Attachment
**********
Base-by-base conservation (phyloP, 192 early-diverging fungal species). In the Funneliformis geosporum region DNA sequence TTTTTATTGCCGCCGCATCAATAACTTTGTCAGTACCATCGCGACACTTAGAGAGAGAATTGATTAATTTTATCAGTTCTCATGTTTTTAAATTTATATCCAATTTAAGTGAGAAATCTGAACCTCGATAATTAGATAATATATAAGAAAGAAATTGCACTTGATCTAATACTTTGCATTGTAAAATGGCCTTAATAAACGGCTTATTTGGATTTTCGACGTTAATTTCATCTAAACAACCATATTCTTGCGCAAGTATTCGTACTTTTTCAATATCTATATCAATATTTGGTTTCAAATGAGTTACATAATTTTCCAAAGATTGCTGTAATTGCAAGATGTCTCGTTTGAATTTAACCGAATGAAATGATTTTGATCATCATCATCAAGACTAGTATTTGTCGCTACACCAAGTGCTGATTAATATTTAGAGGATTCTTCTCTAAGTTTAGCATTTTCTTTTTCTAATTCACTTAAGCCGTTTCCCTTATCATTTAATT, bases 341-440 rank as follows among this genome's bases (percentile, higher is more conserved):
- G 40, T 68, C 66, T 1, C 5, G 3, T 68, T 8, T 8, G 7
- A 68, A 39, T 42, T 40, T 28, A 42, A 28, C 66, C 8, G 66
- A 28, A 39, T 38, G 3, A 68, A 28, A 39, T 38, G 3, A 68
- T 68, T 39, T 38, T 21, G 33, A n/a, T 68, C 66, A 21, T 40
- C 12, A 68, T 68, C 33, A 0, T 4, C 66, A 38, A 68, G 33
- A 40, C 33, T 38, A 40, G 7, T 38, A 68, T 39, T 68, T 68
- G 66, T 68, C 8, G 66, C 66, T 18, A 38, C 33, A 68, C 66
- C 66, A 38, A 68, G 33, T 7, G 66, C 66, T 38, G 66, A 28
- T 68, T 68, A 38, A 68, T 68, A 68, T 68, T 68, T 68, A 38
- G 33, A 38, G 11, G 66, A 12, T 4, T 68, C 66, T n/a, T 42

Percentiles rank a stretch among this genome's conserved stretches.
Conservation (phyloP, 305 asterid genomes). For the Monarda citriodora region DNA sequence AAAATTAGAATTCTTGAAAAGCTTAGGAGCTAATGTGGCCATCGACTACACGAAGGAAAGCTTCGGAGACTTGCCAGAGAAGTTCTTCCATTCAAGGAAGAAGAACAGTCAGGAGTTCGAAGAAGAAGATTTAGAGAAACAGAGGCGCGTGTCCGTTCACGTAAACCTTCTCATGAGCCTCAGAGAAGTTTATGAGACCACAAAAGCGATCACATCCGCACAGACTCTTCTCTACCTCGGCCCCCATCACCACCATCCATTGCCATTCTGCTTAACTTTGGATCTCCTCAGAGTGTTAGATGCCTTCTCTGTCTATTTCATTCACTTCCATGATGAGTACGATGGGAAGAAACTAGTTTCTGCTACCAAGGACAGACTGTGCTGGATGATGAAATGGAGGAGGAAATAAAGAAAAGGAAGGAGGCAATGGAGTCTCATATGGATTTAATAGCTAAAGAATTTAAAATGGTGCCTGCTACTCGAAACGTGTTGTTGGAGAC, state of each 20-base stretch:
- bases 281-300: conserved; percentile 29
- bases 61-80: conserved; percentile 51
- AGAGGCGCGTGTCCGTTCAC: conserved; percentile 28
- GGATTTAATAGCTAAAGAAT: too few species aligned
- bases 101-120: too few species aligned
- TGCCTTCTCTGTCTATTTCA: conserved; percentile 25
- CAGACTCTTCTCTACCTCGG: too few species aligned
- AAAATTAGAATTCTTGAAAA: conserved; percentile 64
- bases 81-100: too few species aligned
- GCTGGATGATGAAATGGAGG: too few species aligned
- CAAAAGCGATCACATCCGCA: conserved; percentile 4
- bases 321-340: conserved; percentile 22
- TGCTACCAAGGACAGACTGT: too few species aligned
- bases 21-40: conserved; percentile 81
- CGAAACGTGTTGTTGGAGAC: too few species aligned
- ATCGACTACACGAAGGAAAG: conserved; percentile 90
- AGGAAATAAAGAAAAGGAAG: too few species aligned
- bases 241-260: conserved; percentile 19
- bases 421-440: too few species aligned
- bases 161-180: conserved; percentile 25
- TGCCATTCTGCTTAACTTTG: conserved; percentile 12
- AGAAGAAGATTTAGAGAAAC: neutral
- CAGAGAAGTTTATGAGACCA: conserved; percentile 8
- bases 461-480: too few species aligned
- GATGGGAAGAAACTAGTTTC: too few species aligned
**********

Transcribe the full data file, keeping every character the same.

Base-by-base conservation (phyloP, 192 early-diverging fungal species). In the Funneliformis geosporum region DNA sequence TTTTTATTGCCGCCGCATCAATAACTTTGTCAGTACCATCGCGACACTTAGAGAGAGAATTGATTAATTTTATCAGTTCTCATGTTTTTAAATTTATATCCAATTTAAGTGAGAAATCTGAACCTCGATAATTAGATAATATATAAGAAAGAAATTGCACTTGATCTAATACTTTGCATTGTAAAATGGCCTTAATAAACGGCTTATTTGGATTTTCGACGTTAATTTCATCTAAACAACCATATTCTTGCGCAAGTATTCGTACTTTTTCAATATCTATATCAATATTTGGTTTCAAATGAGTTACATAATTTTCCAAAGATTGCTGTAATTGCAAGATGTCTCGTTTGAATTTAACCGAATGAAATGATTTTGATCATCATCATCAAGACTAGTATTTGTCGCTACACCAAGTGCTGATTAATATTTAGAGGATTCTTCTCTAAGTTTAGCATTTTCTTTTTCTAATTCACTTAAGCCGTTTCCCTTATCATTTAATT, bases 341-440 rank as follows among this genome's bases (percentile, higher is more conserved):
- G 40, T 68, C 66, T 1, C 5, G 3, T 68, T 8, T 8, G 7
- A 68, A 39, T 42, T 40, T 28, A 42, A 28, C 66, C 8, G 66
- A 28, A 39, T 38, G 3, A 68, A 28, A 39, T 38, G 3, A 68
- T 68, T 39, T 38, T 21, G 33, A n/a, T 68, C 66, A 21, T 40
- C 12, A 68, T 68, C 33, A 0, T 4, C 66, A 38, A 68, G 33
- A 40, C 33, T 38, A 40, G 7, T 38, A 68, T 39, T 68, T 68
- G 66, T 68, C 8, G 66, C 66, T 18, A 38, C 33, A 68, C 66
- C 66, A 38, A 68, G 33, T 7, G 66, C 66, T 38, G 66, A 28
- T 68, T 68, A 38, A 68, T 68, A 68, T 68, T 68, T 68, A 38
- G 33, A 38, G 11, G 66, A 12, T 4, T 68, C 66, T n/a, T 42

Percentiles rank a stretch among this genome's conserved stretches.
Conservation (phyloP, 305 asterid genomes). For the Monarda citriodora region DNA sequence AAAATTAGAATTCTTGAAAAGCTTAGGAGCTAATGTGGCCATCGACTACACGAAGGAAAGCTTCGGAGACTTGCCAGAGAAGTTCTTCCATTCAAGGAAGAAGAACAGTCAGGAGTTCGAAGAAGAAGATTTAGAGAAACAGAGGCGCGTGTCCGTTCACGTAAACCTTCTCATGAGCCTCAGAGAAGTTTATGAGACCACAAAAGCGATCACATCCGCACAGACTCTTCTCTACCTCGGCCCCCATCACCACCATCCATTGCCATTCTGCTTAACTTTGGATCTCCTCAGAGTGTTAGATGCCTTCTCTGTCTATTTCATTCACTTCCATGATGAGTACGATGGGAAGAAACTAGTTTCTGCTACCAAGGACAGACTGTGCTGGATGATGAAATGGAGGAGGAAATAAAGAAAAGGAAGGAGGCAATGGAGTCTCATATGGATTTAATAGCTAAAGAATTTAAAATGGTGCCTGCTACTCGAAACGTGTTGTTGGAGAC, state of each 20-base stretch:
- bases 281-300: conserved; percentile 29
- bases 61-80: conserved; percentile 51
- AGAGGCGCGTGTCCGTTCAC: conserved; percentile 28
- GGATTTAATAGCTAAAGAAT: too few species aligned
- bases 101-120: too few species aligned
- TGCCTTCTCTGTCTATTTCA: conserved; percentile 25
- CAGACTCTTCTCTACCTCGG: too few species aligned
- AAAATTAGAATTCTTGAAAA: conserved; percentile 64
- bases 81-100: too few species aligned
- GCTGGATGATGAAATGGAGG: too few species aligned
- CAAAAGCGATCACATCCGCA: conserved; percentile 4
- bases 321-340: conserved; percentile 22
- TGCTACCAAGGACAGACTGT: too few species aligned
- bases 21-40: conserved; percentile 81
- CGAAACGTGTTGTTGGAGAC: too few species aligned
- ATCGACTACACGAAGGAAAG: conserved; percentile 90
- AGGAAATAAAGAAAAGGAAG: too few species aligned
- bases 241-260: conserved; percentile 19
- bases 421-440: too few species aligned
- bases 161-180: conserved; percentile 25
- TGCCATTCTGCTTAACTTTG: conserved; percentile 12
- AGAAGAAGATTTAGAGAAAC: neutral
- CAGAGAAGTTTATGAGACCA: conserved; percentile 8
- bases 461-480: too few species aligned
- GATGGGAAGAAACTAGTTTC: too few species aligned